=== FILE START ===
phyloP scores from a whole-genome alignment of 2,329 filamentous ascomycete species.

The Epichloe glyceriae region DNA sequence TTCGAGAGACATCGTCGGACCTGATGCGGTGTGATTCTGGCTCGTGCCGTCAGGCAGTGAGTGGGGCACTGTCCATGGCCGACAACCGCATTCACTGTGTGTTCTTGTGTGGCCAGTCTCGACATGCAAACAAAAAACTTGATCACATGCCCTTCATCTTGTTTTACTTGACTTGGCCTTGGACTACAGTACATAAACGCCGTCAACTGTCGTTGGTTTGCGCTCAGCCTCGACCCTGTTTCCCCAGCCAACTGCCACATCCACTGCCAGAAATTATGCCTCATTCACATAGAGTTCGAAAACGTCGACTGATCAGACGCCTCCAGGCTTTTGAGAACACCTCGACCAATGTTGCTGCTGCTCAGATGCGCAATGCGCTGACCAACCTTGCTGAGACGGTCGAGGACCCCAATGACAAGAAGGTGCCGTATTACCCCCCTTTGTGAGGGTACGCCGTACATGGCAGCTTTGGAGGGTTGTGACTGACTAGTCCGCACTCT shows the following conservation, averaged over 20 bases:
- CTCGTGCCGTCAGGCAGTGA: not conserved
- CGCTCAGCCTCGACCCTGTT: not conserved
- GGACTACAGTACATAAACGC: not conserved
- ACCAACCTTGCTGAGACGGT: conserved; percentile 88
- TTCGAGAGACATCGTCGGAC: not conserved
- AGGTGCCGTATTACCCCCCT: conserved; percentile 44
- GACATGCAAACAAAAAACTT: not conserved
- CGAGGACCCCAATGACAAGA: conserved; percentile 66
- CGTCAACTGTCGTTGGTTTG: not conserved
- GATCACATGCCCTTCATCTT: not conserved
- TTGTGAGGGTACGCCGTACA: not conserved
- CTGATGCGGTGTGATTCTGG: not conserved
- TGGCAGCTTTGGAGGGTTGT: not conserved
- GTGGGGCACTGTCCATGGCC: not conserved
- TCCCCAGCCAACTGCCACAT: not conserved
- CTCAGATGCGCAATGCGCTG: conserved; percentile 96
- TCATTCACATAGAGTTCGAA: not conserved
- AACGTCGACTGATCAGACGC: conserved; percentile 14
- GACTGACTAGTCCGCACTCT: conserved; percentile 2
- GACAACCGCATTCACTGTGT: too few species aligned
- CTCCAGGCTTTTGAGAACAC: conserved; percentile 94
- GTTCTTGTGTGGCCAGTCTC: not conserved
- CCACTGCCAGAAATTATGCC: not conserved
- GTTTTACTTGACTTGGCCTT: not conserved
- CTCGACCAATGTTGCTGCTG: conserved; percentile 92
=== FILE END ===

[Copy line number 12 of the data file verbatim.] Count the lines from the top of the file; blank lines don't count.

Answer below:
- GATCACATGCCCTTCATCTT: not conserved